Matrimonial FAQs

How much does it cost to get a divorce?

The cost of a divorce is determined by the complexity of each individual case. The more issues in dispute and the more complex the case, the higher the cost. At the Law Offices of Timothy A. Green, we endeavor to resolve your divorce in the most efficient and cost effective manner possible.

How long will it take?

A divorce can be complicated and time consuming, and it is difficult to accurately predict the length of time the divorce process may take. Some divorces can be finalized in as little as two months, while more complex divorces can take a year or more to be resolved.

What is "Legal Separation"?

Legal separation is a circumstance where the parties have decided, for a variety of reasons, to live separate and apart from one another. A legal separation offers many of the same benefits and protections as divorce, such as child custody agreements and support, spousal maintenance and asset distribution. A legal separation may be advisable if the parties are not certain they want a divorce or there are extensive financial or property issues which need to be resolved. One year after a separation agreement is signed by both spouses, either party can file for a divorce, if the spouses followed the terms of the agreement pertaining to living separate and apart.

Who is responsible for paying child support?

A child’s natural parents, an adoptive parent, or a parent who has acknowledged paternity has a duty to financially support the child.


How long does the duty to pay support last?

Generally, a parent ordered to pay support must do so until the child reaches the age of eighteen or is otherwise emancipated prior to age eighteen. However, the obligation will typically continue beyond the age of eighteen if the child attends college.

How much child support will I have to pay, if any? And how is this determined?

Child support is determined based on a formula set out by statute. In order to determine the amount of child support appropriate in your case, this formula will be applied using a number of factors including the number of minor children, income of both mother and father, amount of necessary out-of-pocket expenses to provide health insurance for the children, cost of daycare, and other factors. If one parent has custody or residential custody, the law assumes the residential parent is contributing to the child’s needs and directs the other parent to pay a percentage of his/her income to the custodial parent. The statutory guideline percentages in New York are 17% of income after mandatory deductions if there is one child; 25% if there are two children; 29% if there are three children; and 31% if there are four children; and no less than 35% for five or more children (to be determined by the court).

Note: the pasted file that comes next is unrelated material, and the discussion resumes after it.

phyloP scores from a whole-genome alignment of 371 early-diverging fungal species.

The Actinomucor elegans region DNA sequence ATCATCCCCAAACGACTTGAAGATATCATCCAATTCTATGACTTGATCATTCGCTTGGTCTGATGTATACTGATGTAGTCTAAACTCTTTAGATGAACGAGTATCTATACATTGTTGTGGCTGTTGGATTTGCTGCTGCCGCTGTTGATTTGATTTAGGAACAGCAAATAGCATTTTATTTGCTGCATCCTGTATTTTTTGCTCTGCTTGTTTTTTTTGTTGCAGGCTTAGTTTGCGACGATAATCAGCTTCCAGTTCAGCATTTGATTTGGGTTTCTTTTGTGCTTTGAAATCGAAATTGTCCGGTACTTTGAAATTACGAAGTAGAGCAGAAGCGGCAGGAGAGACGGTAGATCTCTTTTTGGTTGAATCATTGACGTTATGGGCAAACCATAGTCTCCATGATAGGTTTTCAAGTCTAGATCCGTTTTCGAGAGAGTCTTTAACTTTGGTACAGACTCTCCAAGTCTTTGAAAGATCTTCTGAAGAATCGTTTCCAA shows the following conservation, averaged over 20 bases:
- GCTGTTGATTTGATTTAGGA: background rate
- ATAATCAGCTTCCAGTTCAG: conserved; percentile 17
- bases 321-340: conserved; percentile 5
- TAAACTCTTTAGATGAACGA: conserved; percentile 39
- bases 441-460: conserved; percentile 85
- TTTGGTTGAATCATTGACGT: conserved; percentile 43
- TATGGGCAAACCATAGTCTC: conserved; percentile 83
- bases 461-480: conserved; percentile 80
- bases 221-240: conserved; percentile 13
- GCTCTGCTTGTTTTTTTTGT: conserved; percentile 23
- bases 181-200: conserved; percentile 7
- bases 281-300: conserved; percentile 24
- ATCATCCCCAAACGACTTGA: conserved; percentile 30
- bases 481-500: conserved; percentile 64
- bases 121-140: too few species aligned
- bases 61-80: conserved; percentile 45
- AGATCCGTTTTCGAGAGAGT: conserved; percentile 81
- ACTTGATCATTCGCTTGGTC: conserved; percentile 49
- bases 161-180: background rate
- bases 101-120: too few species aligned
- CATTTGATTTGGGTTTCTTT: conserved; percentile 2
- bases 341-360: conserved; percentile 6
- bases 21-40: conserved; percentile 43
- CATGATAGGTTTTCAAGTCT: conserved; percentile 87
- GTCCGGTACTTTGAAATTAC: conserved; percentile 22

What happens if one of the parent's financial situation changes?

The court can modify the amount of child support at any time if one parent experiences a “substantial” change in circumstances. The court will determine if a change of circumstances has occurred and, if it has, the appropriate new amount of support.

What about medical expenses and health insurance for the child?

In addition to child support orders, the court will order that either or both of the parents provide for the health care of the child. Either or both of the parents may be required to pay any health care costs that are not covered by insurance.


What if my spouse stops paying child support?

There are several ways to enforce a child support order: income execution (also known as a wage garnishment); an agreement or order for child support payments to be made through the Office of Child Support Enforcement or a further motion to the court to compel such payment and to punish the spouse for violating the support order. Is each spouse entitled to half of their property? Equal division is not required, although that is the outcome in most cases.

What is "marital property"?

Generally, marital property is: (a) real property held as tenants by the entirety, unless excluded by valid agreement; (b) any property acquired by one or both parties during marriage, and typically does not include any property (1) acquired before the marriage, (2) acquired by inheritance or gift from a third party, (3) excluded by valid agreement, or (4) directly traceable to any of these sources.

What happens to nonmarital property?

Usually, the owner of nonmarital property retains it following the divorce. However, in considering a monetary award, and in deciding spousal support, a court will consider all of the financial circumstances and resources of each of the parties, including any nonmarital property. If a judgment is entered against someone for a monetary award, nothing prohibits the party entitled to the monetary award from pursuing nonmarital property to collect it.

What factors are considered by the court in determining spousal support?

Spousal support is determined by taking a number of factors into consideration, including the age and income of the parties, duration of the marriage, the standard of living during the marriage, relative earning abilities of the parties and any other factor that the court expressly finds relevant and equitable.

Am I entitled to a portion of my spouse's pension benefits or retirement?

Retirement and pension benefits accumulated during the marriage, like real estate and bank accounts, are considered to be marital assets. You are entitled to an equitable division of any pension/retirement benefits earned during the marriage.

What is a prenuptial agreement?

A prenuptial agreement (also known as a “prenup”) is a contract between prospective spouses settling alimony and/or property rights of parties upon divorce. A prenuptial agreement may also include provisions concerning distribution of a deceased spouse’s property.

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